Thursday, May 19, 2011

Philip Roth wins Man Booker Prize

Philip Roth has won the 2011 Man Booker Prize for his overall contribution to literature.

Born in 1933 in New Jersey, Roth has had an enduring and most successful literary career. He has been nominated for and has won many literary awards including the 1997 Pulitzer Prize for American Pastoral.

"As the American century draws to an uneasy close, Philip Roth gives us a novel of unqualified greatness that is an elegy for all our century's promises of prosperity, civic order, and domestic bliss. Roth's protagonist is Swede Levov, a legendary athlete at his Newark high school, who grows up in the booming postwar years to marry a former Miss New Jersey, inherit his father's glove factory, and move into a stone house in the idyllic hamlet of Old Rimrock. And then one day in 1968, Swede's beautiful American luck deserts him. For Swede's adored daughter, Merry, has grown from a loving, quick-witted girl into a sullen, fanatical teenager—a teenager capable of an outlandishly savage act of political terrorism. And overnight Swede is wrenched out of the longer-for American pastoral and into the indigenous American berserk. Compulsively readable, propelled by sorrow, rage, and a deep compassion for its characters, this is Roth's masterpiece. " - publisher

One of Roth's well known creations is Nathan Zuckerman, who is thought to be Roth's literary alter ego. Zuckerman first appeared in his 1979's The Ghost Writer and most recently in Exit Ghost. Zuckerman is an ambitious young writer feeling somewhat confined by his own community. The Zuckerman books explore the relationship that exists between an author and his books. Roth's themes also include American Jewish life, parental relationships and broad social and political issues.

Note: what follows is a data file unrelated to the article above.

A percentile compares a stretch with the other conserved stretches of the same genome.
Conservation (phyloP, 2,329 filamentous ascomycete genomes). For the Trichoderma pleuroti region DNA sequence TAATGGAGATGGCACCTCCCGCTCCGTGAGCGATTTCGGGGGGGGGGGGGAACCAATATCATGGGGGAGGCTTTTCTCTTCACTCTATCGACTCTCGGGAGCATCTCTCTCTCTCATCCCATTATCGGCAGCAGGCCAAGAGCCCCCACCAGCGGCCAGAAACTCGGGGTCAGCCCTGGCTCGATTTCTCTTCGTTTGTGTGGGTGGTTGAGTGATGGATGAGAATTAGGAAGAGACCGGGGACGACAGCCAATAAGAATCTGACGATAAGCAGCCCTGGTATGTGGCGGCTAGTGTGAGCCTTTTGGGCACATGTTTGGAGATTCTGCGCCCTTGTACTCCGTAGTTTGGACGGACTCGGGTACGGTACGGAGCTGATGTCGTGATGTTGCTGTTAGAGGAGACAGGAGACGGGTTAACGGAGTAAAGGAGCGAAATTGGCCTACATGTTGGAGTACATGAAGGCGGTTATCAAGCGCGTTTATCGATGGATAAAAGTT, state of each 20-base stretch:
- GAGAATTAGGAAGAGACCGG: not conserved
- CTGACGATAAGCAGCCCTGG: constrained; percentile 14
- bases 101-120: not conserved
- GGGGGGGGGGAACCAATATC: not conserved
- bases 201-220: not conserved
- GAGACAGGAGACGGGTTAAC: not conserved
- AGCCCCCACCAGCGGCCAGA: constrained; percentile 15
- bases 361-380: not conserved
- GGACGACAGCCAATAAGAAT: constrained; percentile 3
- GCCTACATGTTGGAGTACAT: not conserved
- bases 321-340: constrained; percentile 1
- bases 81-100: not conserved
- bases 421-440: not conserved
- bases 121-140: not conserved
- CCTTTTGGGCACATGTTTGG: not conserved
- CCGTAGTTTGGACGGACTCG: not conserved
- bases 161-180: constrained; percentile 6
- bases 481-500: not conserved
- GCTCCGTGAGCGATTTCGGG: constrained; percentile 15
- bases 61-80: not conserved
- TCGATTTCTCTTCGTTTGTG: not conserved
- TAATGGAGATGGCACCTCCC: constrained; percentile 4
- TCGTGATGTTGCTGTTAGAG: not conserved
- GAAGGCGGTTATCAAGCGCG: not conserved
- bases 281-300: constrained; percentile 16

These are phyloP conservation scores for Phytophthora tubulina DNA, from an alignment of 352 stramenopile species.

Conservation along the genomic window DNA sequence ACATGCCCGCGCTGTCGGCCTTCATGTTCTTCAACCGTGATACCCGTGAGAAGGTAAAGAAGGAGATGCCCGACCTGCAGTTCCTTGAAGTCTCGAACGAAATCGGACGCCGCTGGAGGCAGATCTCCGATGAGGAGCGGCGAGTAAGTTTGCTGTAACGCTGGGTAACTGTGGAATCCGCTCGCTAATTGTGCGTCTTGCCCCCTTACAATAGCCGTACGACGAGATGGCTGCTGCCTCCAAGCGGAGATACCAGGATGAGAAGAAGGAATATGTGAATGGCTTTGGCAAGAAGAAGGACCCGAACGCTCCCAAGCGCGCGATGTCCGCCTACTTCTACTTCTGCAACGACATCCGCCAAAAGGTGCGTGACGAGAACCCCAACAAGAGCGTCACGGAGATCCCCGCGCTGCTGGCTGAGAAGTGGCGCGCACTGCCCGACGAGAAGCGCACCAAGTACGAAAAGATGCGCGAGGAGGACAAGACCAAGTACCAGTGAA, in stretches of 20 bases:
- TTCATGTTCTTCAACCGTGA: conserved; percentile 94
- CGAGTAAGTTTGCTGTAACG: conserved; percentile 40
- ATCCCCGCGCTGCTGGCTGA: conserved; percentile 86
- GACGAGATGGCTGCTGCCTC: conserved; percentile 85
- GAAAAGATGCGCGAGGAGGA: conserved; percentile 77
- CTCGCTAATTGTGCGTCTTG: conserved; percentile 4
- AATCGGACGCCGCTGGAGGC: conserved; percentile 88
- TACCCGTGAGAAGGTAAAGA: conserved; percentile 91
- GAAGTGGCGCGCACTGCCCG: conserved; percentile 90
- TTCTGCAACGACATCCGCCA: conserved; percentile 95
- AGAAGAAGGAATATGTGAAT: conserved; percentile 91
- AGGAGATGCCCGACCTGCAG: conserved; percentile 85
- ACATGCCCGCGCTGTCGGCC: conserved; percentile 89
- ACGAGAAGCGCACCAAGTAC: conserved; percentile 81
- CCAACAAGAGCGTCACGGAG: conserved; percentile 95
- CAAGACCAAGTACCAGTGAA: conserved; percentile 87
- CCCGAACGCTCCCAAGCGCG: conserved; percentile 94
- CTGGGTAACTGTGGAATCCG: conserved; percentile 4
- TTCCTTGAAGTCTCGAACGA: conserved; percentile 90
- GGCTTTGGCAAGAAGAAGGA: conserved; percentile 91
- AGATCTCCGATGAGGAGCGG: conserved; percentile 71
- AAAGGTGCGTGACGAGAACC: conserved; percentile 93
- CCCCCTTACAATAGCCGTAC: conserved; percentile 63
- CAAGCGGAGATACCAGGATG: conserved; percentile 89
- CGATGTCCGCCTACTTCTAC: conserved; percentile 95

This year's Man Booker Prize is not without controversy. One judge withdrew herself from the panel with objections that his books are too similar and he was not of the same caliber as the other nominees. An article in The Telegraph links this judge's condemnation of the decision with an overall perception that Roth's works have been considered misogynistic. It's this columnist's position that he is being recognized for decades of consistently fine writing, whether or not the reader finds the opinions palatable. The dissenting judge is planning to outline her position fully in The Guardian on Saturday May 21st.

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